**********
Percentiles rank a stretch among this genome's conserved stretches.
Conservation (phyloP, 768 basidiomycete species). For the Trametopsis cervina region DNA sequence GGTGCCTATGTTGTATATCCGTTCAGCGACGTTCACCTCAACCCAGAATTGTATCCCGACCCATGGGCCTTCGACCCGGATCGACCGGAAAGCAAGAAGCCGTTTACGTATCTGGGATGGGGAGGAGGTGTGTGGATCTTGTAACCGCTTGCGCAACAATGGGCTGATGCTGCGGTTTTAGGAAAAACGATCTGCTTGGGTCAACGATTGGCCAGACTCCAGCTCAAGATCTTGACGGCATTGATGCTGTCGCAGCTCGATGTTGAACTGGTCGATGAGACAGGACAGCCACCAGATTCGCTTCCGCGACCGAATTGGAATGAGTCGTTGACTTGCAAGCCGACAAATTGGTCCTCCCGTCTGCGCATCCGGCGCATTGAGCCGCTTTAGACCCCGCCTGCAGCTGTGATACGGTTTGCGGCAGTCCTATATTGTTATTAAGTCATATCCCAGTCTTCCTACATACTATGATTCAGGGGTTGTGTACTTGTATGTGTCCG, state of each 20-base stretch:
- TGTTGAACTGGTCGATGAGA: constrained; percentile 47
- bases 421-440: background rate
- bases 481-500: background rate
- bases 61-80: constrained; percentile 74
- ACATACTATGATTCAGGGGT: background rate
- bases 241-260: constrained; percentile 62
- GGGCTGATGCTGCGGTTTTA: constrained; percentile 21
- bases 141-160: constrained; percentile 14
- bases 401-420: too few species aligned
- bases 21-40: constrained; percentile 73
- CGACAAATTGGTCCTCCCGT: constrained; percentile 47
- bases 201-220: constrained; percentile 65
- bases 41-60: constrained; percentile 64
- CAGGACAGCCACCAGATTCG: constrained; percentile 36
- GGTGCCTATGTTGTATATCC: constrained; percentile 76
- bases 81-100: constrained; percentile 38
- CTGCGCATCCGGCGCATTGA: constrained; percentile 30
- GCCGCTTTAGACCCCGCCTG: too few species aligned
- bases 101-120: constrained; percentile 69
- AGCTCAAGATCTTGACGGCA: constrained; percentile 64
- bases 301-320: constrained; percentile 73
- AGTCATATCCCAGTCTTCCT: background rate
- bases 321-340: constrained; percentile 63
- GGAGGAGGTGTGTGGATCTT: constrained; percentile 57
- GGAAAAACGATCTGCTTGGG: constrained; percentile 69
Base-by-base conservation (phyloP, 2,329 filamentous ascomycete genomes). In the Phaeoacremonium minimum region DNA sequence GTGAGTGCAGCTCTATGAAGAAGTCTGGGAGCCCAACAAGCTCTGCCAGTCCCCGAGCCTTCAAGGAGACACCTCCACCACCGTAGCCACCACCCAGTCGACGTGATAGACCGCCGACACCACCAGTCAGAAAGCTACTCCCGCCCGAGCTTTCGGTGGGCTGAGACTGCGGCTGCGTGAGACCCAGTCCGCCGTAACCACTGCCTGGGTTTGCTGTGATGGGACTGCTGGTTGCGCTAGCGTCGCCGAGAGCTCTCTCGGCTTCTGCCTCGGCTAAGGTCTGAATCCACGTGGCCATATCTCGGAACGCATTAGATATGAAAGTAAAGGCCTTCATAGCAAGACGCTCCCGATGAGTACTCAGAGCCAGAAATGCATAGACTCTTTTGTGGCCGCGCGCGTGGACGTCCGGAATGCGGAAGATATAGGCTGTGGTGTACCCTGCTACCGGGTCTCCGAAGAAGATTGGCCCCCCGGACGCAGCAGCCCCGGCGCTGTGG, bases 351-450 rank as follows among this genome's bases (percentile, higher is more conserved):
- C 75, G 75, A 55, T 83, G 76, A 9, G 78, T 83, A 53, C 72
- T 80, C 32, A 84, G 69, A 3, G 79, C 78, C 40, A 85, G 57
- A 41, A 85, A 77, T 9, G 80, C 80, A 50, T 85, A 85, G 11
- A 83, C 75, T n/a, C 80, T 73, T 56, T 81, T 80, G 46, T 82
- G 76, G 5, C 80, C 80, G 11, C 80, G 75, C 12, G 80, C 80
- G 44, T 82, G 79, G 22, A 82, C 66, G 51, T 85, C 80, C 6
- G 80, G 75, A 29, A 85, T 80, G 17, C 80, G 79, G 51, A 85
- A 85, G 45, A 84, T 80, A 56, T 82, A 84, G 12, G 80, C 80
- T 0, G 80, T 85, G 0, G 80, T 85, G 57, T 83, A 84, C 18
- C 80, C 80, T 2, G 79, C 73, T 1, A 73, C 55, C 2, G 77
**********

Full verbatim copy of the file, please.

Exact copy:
Percentiles rank a stretch among this genome's conserved stretches.
Conservation (phyloP, 768 basidiomycete species). For the Trametopsis cervina region DNA sequence GGTGCCTATGTTGTATATCCGTTCAGCGACGTTCACCTCAACCCAGAATTGTATCCCGACCCATGGGCCTTCGACCCGGATCGACCGGAAAGCAAGAAGCCGTTTACGTATCTGGGATGGGGAGGAGGTGTGTGGATCTTGTAACCGCTTGCGCAACAATGGGCTGATGCTGCGGTTTTAGGAAAAACGATCTGCTTGGGTCAACGATTGGCCAGACTCCAGCTCAAGATCTTGACGGCATTGATGCTGTCGCAGCTCGATGTTGAACTGGTCGATGAGACAGGACAGCCACCAGATTCGCTTCCGCGACCGAATTGGAATGAGTCGTTGACTTGCAAGCCGACAAATTGGTCCTCCCGTCTGCGCATCCGGCGCATTGAGCCGCTTTAGACCCCGCCTGCAGCTGTGATACGGTTTGCGGCAGTCCTATATTGTTATTAAGTCATATCCCAGTCTTCCTACATACTATGATTCAGGGGTTGTGTACTTGTATGTGTCCG, state of each 20-base stretch:
- TGTTGAACTGGTCGATGAGA: constrained; percentile 47
- bases 421-440: background rate
- bases 481-500: background rate
- bases 61-80: constrained; percentile 74
- ACATACTATGATTCAGGGGT: background rate
- bases 241-260: constrained; percentile 62
- GGGCTGATGCTGCGGTTTTA: constrained; percentile 21
- bases 141-160: constrained; percentile 14
- bases 401-420: too few species aligned
- bases 21-40: constrained; percentile 73
- CGACAAATTGGTCCTCCCGT: constrained; percentile 47
- bases 201-220: constrained; percentile 65
- bases 41-60: constrained; percentile 64
- CAGGACAGCCACCAGATTCG: constrained; percentile 36
- GGTGCCTATGTTGTATATCC: constrained; percentile 76
- bases 81-100: constrained; percentile 38
- CTGCGCATCCGGCGCATTGA: constrained; percentile 30
- GCCGCTTTAGACCCCGCCTG: too few species aligned
- bases 101-120: constrained; percentile 69
- AGCTCAAGATCTTGACGGCA: constrained; percentile 64
- bases 301-320: constrained; percentile 73
- AGTCATATCCCAGTCTTCCT: background rate
- bases 321-340: constrained; percentile 63
- GGAGGAGGTGTGTGGATCTT: constrained; percentile 57
- GGAAAAACGATCTGCTTGGG: constrained; percentile 69
Base-by-base conservation (phyloP, 2,329 filamentous ascomycete genomes). In the Phaeoacremonium minimum region DNA sequence GTGAGTGCAGCTCTATGAAGAAGTCTGGGAGCCCAACAAGCTCTGCCAGTCCCCGAGCCTTCAAGGAGACACCTCCACCACCGTAGCCACCACCCAGTCGACGTGATAGACCGCCGACACCACCAGTCAGAAAGCTACTCCCGCCCGAGCTTTCGGTGGGCTGAGACTGCGGCTGCGTGAGACCCAGTCCGCCGTAACCACTGCCTGGGTTTGCTGTGATGGGACTGCTGGTTGCGCTAGCGTCGCCGAGAGCTCTCTCGGCTTCTGCCTCGGCTAAGGTCTGAATCCACGTGGCCATATCTCGGAACGCATTAGATATGAAAGTAAAGGCCTTCATAGCAAGACGCTCCCGATGAGTACTCAGAGCCAGAAATGCATAGACTCTTTTGTGGCCGCGCGCGTGGACGTCCGGAATGCGGAAGATATAGGCTGTGGTGTACCCTGCTACCGGGTCTCCGAAGAAGATTGGCCCCCCGGACGCAGCAGCCCCGGCGCTGTGG, bases 351-450 rank as follows among this genome's bases (percentile, higher is more conserved):
- C 75, G 75, A 55, T 83, G 76, A 9, G 78, T 83, A 53, C 72
- T 80, C 32, A 84, G 69, A 3, G 79, C 78, C 40, A 85, G 57
- A 41, A 85, A 77, T 9, G 80, C 80, A 50, T 85, A 85, G 11
- A 83, C 75, T n/a, C 80, T 73, T 56, T 81, T 80, G 46, T 82
- G 76, G 5, C 80, C 80, G 11, C 80, G 75, C 12, G 80, C 80
- G 44, T 82, G 79, G 22, A 82, C 66, G 51, T 85, C 80, C 6
- G 80, G 75, A 29, A 85, T 80, G 17, C 80, G 79, G 51, A 85
- A 85, G 45, A 84, T 80, A 56, T 82, A 84, G 12, G 80, C 80
- T 0, G 80, T 85, G 0, G 80, T 85, G 57, T 83, A 84, C 18
- C 80, C 80, T 2, G 79, C 73, T 1, A 73, C 55, C 2, G 77